There is also another side to it. People in the game media often work with developers and public relations personal. These are the people they are in constant contact with. Whether it is for interviews, game conventions or events, the two sides often interact with each other. Thus it is no surprise that developers and media people develop friendships and relationships. It is after all, human nature. While it is always nice to see people get along, the downside of such connections is reporters are less willing to challenge or pressure their friends. Too many times reporters would softball questions, be unwilling to challenge developers or just won’t call out blatant lies and bad behavior.

If the above makes you think that perhaps this is why the gaming media often takes the side of publishers and developers, its because it does. I still remember when Geoff Keighley disrespected Angry Joe in the 2010 Spike Video Game Awards, a show that basically functions as one huge commercial. Now, Angry Joe was a young upper comer, still wet behind his ears. However the way Geoff pretty much humiliated him spoke volumes. The fact that Geoff is also a friend of Hideo Kojima and often helped him in his stupid pranks only further sheds a light on how many of the so-called “professionals” in the field view themselves: on the side of the developers. After all, these are the people they often work with, depend on, and develop friendships with.

This was on full display when Jason Schreier, a somewhat respectable game journalist, pretty much went to war with YouTube to justify microtransactions in AAA games. Even though microtransactions and loot boxes are exploitative, have been proven to be so and have poisoned much of the mainstream gaming landscape. To attempt and justify such a measure, after it was proven time and again to be harmful to consumers, exploitative of children and hurtful to the quality of the games themselves (see Middle Earth: Shadow of War) shows exactly who Jason Schreier stands with, and it is not his readership.

Last, but not least, there is also fear. The fear that clouds the gaming media is not just the fear of publisher retaliation which I already covered, but something much more stupid and horrible – the fans. Every time the gaming media actually tried to act more aggressive towards bad actors, the fanboys reared their ugly heads and attacked the reporters. To fanboys, their lives are intricately connected to the products they consume. They will defend these products, and those who produce\manage it, to the death because their entire worth as human beings rides on the perception of the product. It would be sad if they weren’t such a toxic, frothing mad population that sends death and rape threats against reporters who dare state the truth. I wouldn’t want to find myself in their crosshairs, a target for constant, unhinged harassment. Why would any sane reporter would either?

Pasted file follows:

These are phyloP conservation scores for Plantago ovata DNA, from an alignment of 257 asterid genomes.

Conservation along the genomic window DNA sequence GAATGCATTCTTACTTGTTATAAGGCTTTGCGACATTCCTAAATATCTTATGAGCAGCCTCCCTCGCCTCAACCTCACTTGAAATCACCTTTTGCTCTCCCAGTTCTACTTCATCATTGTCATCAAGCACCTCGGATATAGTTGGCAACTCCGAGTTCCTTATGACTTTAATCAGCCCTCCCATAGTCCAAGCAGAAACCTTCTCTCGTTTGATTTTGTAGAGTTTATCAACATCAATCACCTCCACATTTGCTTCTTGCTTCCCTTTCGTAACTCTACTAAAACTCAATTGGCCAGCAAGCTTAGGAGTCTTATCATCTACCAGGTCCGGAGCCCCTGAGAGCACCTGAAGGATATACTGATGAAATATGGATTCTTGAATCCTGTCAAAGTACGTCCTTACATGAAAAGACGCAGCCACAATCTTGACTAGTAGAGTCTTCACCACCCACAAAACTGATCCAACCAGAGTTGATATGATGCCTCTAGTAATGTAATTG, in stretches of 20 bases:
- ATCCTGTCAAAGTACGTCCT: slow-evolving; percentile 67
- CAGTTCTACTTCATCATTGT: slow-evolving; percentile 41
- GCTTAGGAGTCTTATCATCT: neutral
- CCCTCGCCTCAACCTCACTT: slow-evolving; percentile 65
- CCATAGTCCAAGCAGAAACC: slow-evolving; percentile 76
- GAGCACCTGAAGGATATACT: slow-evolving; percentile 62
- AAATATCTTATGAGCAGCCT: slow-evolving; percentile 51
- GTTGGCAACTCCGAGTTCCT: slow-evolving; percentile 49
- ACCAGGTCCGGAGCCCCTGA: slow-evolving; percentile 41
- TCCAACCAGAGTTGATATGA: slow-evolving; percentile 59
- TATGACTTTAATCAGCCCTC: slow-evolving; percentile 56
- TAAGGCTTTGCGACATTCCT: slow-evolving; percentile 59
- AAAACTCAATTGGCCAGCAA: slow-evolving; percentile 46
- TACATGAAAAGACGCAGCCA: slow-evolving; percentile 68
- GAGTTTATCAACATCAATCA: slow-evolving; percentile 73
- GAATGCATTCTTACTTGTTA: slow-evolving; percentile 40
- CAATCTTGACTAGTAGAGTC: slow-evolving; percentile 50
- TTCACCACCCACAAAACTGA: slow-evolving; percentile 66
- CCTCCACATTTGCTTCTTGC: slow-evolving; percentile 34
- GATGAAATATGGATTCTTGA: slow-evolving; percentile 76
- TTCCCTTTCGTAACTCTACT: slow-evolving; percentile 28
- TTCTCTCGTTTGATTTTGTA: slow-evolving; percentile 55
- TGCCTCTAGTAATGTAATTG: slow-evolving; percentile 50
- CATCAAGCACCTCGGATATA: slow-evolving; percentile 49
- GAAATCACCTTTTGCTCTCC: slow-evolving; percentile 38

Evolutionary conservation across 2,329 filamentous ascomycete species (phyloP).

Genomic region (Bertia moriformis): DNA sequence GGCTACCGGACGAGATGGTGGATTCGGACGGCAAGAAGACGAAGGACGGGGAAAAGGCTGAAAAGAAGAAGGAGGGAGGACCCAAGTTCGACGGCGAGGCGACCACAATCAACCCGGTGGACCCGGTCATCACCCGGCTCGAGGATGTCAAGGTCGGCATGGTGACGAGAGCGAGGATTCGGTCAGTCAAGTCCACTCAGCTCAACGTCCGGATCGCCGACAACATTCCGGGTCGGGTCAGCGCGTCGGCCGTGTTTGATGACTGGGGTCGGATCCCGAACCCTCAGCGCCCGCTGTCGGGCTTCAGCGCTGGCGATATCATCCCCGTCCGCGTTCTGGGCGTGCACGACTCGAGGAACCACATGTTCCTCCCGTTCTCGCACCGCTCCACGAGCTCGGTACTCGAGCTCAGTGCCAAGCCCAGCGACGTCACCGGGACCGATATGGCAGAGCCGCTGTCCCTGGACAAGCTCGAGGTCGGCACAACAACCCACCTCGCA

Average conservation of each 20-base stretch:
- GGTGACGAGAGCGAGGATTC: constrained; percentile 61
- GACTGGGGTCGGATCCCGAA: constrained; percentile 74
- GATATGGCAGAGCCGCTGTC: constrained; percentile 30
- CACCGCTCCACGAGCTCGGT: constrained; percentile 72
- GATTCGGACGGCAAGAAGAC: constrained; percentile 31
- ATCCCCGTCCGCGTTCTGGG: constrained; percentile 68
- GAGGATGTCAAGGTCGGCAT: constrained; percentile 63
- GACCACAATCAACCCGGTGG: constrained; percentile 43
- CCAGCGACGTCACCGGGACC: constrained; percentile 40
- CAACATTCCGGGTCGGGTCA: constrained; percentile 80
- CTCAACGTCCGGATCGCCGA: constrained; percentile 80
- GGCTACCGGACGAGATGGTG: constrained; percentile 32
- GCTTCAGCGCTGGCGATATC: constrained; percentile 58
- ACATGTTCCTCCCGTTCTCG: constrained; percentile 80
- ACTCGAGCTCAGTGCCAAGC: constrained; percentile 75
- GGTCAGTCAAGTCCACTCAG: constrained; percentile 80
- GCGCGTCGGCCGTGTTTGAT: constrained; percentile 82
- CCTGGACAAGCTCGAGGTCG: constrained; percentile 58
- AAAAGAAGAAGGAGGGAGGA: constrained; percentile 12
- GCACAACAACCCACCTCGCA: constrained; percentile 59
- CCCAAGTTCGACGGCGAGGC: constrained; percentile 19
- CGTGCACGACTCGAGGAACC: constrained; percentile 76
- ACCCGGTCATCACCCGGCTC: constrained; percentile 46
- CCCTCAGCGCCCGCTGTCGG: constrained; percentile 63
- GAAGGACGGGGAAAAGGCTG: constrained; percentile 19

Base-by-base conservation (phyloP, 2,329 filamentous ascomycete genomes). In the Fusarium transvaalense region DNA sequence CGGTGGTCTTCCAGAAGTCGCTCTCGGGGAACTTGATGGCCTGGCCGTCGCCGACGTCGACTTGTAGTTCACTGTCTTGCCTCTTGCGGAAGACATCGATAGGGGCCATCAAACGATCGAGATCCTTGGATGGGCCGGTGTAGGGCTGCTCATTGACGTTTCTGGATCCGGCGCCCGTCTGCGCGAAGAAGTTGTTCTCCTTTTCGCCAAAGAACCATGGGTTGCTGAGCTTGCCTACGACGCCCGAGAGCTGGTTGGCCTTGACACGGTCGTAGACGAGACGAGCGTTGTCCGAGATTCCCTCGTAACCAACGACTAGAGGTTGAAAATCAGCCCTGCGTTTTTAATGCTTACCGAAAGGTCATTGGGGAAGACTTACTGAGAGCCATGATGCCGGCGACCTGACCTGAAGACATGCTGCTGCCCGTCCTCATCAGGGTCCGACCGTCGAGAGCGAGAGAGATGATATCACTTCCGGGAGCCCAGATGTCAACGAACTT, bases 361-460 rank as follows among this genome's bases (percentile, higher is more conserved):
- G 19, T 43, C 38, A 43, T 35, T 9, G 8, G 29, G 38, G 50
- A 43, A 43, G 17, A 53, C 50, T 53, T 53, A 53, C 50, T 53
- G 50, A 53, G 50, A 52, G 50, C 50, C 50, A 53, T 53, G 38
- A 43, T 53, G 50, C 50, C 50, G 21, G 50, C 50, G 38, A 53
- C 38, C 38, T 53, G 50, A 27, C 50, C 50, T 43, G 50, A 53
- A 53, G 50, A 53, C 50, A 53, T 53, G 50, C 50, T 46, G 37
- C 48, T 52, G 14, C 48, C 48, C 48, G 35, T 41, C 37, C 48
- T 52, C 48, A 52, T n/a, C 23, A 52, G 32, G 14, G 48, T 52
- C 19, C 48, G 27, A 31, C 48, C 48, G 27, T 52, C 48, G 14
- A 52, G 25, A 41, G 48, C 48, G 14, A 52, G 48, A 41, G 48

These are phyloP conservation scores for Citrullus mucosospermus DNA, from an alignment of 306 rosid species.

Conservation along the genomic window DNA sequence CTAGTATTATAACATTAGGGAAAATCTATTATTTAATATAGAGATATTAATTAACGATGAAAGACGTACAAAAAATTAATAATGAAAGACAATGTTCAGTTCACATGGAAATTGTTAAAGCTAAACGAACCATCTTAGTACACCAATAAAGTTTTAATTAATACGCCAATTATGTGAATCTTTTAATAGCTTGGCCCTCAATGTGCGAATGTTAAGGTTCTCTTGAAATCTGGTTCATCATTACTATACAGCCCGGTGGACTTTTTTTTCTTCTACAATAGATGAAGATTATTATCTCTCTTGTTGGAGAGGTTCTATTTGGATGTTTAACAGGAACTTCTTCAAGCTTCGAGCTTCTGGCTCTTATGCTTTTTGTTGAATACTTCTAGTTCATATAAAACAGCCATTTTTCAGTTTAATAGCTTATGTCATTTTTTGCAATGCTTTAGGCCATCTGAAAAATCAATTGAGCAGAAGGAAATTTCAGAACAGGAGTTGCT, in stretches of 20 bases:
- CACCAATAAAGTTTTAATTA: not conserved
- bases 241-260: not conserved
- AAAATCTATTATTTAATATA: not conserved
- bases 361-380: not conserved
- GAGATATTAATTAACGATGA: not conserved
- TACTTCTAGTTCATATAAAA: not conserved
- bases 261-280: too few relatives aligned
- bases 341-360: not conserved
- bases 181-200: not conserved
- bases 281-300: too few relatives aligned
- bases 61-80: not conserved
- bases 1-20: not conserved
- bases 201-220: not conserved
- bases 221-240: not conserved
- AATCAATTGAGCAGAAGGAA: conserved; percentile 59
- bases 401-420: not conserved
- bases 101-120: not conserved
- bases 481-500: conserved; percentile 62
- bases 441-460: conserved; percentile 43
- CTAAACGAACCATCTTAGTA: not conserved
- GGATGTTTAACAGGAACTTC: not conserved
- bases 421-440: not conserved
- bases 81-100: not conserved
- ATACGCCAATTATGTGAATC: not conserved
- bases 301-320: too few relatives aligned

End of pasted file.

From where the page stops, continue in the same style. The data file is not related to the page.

All of this contributes to the erosion of trust. It fuels reader backlash and further poisons the well. After all, what gamers need, what consumers should have is strong advocacy. That is the role of the media – to inform them and amplify their voice. It means researching, it means questioning every corporate message and public relations statement. It also means to frame things correctly. If unable to use the word “lie” outright, then at least remind the readers of the long string of disasters a company such as Bethesda had (my, Bethesda really can’t catch a break these days). George Lakoff put it best when he created the concept of the “truth sandwich”. If media must repeat a lie, it should do so by starting and ending with the truth to nullify the impact of said lie.

Gaming media needs to have a reckoning with itself. For a brief moment, I thought that was what GamerGate would force. Sadly I was mistaken as the conversation was hijacked by political agendas. Yet in its heart, the argument about ethics and disclosure remained. If the gaming media could remember that it serves gamers, not companies, and start acting accordingly we’d all gain for it. That is because there is a little secret that publishers and developers don’t want the media to know: they need the media. Without gaming sites and reviewers, there won’t be hype. Without gaming media to print the lies, no one will buy them. If gaming media stops reporting on a company, that company will die.

For once, game journalists and writers, game sites and YouTubers should look into their mirrors. They should meet the gaze of their reflections, look deep into them and decide who exactly do they serve: game companies, or gamers?